Kiteley Family a Point of Light in Troubled Oakland

From matriarch Violet, 77, to grandson Patrick, 28, three generations are taking the gospel to the city
Amid political upheaval, racial tension and surging crime in Oakland, Calif., Violet Kiteley, son David, and grandchildren Patrick and Melinda have lived, ministered and thrived, staking a spiritual claim in one of America's toughest cities.

The Kiteleys' unorthodox approach to sharing the gospel not only has touched virtually every corner of the neighborhood where their Shiloh Christian Fellowship is located, but it also has extended to 60 nations.

Violet Kiteley, now 77, was a ministry pioneer long before she arrived in Oakland, which is known for having one of America's most dangerous and poorest inner cities. She was one of the first prominent female preachers of the 20th century and a bellwether of Pentecostal revival in the Latter Rain movement that produced preachers William Branham and Oral Roberts.

She prayed to accept Christ as her Savior at age 6. As a teen she received a prophecy given through Aimee Semple McPherson. "She put her hand on my head and said that the mantle of God was on [me] and I would minister around the world," Kiteley recalled.

During World War II, many male pastors were drafted into military service. To fill the need in the Assemblies of God in her native British Columbia, Kiteley--who had taught Sunday school--became a pulpit preacher.

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Ministry for her could have had an early end. On July 13, 1945, her husband of less than a year was killed in an airplane crash. At the time, she was pregnant. David was born in October of that year, but Kiteley remained hospitalized for a time and could not walk for 13 months.

In 1965, Violet and David moved to Oakland to plant a church. In the midst of the Civil Rights Movement and in the hometown of the militant Black Panthers, the mother-and-son ministry team started Shiloh as a Bible study in the living room of an African American family--then expanded it into a Bible school. Today the independent Pentecostal church has about 2,000 members, and the school has satellite campuses in six countries.

"Our mission is restoration," said Violet, who now heads the Bible school. "We want to see racial, economic and gender reconciliation."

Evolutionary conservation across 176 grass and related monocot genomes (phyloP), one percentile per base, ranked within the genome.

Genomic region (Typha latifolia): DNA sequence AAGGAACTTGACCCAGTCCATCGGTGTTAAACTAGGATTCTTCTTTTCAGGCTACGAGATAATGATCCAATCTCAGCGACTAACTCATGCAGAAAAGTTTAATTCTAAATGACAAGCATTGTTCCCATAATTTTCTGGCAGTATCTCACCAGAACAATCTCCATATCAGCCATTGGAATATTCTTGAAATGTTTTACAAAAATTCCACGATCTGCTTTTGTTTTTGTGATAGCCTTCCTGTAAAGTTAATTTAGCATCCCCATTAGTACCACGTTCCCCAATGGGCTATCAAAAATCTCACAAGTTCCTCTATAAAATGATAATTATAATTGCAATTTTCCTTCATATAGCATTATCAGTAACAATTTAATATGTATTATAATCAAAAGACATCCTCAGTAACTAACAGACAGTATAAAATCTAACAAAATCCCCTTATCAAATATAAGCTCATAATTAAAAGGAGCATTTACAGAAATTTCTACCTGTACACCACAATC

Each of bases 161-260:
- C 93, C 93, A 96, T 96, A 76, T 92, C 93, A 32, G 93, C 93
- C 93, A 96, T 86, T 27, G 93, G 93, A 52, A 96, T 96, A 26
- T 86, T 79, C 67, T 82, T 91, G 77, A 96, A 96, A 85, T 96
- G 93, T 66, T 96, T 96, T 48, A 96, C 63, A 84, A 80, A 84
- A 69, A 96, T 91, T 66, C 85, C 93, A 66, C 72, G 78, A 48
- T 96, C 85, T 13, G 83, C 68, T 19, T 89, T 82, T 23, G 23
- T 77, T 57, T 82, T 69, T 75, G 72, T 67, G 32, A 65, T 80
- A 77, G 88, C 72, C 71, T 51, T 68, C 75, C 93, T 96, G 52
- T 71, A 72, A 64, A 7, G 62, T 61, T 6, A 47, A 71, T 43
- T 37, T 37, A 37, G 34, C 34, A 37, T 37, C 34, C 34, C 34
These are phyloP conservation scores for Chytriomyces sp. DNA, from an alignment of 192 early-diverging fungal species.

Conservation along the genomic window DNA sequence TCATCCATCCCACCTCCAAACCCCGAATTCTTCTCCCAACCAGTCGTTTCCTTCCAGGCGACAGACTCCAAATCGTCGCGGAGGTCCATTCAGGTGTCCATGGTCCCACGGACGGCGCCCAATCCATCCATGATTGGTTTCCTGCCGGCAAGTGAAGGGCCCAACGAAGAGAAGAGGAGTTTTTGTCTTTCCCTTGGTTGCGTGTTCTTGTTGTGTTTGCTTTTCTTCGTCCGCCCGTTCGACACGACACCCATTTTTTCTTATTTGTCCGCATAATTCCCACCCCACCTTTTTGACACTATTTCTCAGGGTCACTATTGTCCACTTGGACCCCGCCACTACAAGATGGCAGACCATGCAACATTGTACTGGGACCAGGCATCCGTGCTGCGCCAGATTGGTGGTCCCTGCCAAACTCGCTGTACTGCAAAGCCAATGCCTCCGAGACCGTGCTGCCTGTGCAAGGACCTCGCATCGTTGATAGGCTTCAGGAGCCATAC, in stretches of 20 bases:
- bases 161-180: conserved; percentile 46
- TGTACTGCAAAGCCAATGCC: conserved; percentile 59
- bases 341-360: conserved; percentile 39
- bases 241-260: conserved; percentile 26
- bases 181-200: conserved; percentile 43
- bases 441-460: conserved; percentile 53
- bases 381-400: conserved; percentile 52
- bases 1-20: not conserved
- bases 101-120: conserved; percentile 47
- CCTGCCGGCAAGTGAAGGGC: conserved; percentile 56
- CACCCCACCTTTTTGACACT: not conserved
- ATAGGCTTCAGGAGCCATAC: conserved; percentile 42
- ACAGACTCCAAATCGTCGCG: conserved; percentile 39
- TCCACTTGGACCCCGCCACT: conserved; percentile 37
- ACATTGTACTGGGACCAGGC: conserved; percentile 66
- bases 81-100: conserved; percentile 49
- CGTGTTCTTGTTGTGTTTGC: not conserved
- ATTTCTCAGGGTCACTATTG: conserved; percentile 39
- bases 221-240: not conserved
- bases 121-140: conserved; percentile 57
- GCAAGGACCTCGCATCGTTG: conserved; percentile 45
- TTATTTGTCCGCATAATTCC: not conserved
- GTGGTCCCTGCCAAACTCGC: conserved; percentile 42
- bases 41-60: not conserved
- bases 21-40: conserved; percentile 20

When the Kiteleys learned that a nearby street was a haven for drug trafficking, they instituted block parties and held a health fair. Crime plummeted on that street and others.

In 1988, Shiloh was honored for its role by then-California Gov. George Deukmejian and by the National Crime Prevention Council. Subsequently, Shiloh has partnered with the Oakland Police Department on many projects, including Christmas dinners and fingerprinting children for identification.

David Kiteley, who now serves as senior pastor, leads a mid-week Bible study that is attended by about 75 police officers. In the 1960s, he marched with the Civil Rights protesters, and for most of his ministry years the city has been predominantly African American.

However, that has started to change. The African American population in Oakland has dipped from 65 percent to 41 percent. New arrivals come from Asia, Latin America and the South Pacific.

"When the demographics change," David said, "we have to change our ministry. We used to have just Black History Day. Now we have an Asian day and a Hispanic day. Our people have to be culturally aware."

Today, the church is 35 percent African American, 30 percent Caucasian, 15 percent Hispanic, 10 percent African national, and 10 percent Asian and Pacific Islander.

"It is not enough to just get different races to come to church together on Sunday," David said. "We are not integrated until we have shared a meal together, been in each other's homes and heard each other's stories."

David's son Patrick, 28, was raised in this cross-cultural environment. The younger Kiteley leads the Saturday night youth-and-college service at Shiloh and is on course to become senior pastor when his father steps aside.

Patrick Kiteley helps facilitate Bible studies for several hundred students at the University of California at Berkeley and at California State University at Hayward. He also served on the advisory board for The Call DC.
Steven Lawson in Oakland, Calif.

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